“India’s goal is to seek a climate of trust and transparency; respect for maritime rules and norms for all countries; sensitivity to each other’s interest; peaceful resolution in maritime issues; increase in maritime cooperation. We seek a future for Indian Ocean that lives up to the name of ‘SAGAR’ – Security and Growth for all in the Region.” – S. Jaishankar, Foreign Minister of India
India has a multi-millennial history of maritime influence across the Indian Ocean traversing culture, commerce and connectivity in a largely conflict-free journey. This influence has continued even post-independence, with the Indian Navy playing a key role in major military operations and disaster relief operations after 1947. The Swarnim Vijay Varsh (50th Anniversary) of Indian humanitarian intervention of 1971 led to the birth of the maritime nation of Bangladesh. It is apt to commemorate application of maritime power to usher peace and good order at sea.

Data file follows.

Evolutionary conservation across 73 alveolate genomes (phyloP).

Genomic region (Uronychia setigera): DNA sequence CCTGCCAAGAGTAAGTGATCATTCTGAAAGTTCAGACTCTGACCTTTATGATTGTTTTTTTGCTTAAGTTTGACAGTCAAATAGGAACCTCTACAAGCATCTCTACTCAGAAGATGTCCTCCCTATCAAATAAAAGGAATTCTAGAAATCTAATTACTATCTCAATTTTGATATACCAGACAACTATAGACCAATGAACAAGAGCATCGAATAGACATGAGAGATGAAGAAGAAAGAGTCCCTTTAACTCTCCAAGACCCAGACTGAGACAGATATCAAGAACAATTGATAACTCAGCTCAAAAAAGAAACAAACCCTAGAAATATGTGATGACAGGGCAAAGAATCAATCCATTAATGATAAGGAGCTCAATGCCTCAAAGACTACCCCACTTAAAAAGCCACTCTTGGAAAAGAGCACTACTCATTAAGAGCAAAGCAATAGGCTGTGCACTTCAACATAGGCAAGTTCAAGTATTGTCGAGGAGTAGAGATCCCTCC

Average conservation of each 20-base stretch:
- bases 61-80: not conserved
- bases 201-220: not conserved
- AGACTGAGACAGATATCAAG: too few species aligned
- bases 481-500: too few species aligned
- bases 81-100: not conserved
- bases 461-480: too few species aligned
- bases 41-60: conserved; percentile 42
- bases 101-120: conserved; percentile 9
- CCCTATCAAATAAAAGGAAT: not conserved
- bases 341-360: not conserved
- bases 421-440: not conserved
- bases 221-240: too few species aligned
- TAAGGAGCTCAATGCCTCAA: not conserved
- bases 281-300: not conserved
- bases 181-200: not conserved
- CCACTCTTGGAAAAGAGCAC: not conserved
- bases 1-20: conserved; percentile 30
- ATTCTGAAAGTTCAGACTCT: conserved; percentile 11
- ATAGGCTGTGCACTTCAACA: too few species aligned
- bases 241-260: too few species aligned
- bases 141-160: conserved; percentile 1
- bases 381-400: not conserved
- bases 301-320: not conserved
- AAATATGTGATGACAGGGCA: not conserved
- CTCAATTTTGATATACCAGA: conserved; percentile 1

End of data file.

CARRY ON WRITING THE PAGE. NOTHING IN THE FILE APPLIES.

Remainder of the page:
Come another December and the season saw Indian Naval Ship Kiltan reach across to Vietnam and to Cambodia at the end of December 2020 to provide relief to flood-ravaged nations. Mission SAGAR III was a continuing testament to a long journey of India’s maritime assistance to usher peace and good order across the Indo-Pacific. The concept of SAGAR (Security and Growth for All in the Region) builds an effective response mechanism to address crises and disaster relief intervention as the most visible element in India’s evolving Indian Ocean strategy. It is time to commemorate by flagging some key waypoints in this voyage.
The Chola Naval Expedition and Gulf of Aden Deployment
India’s prowess in naval warfare can be traced to the pre-modern era Cholas Empire that ruled the southern part of ancient India (984-1042 CE). While Rajaraja Chola was the first king with a naval fleet, his successor Rajendra continued the expansion of the empire in the far East. T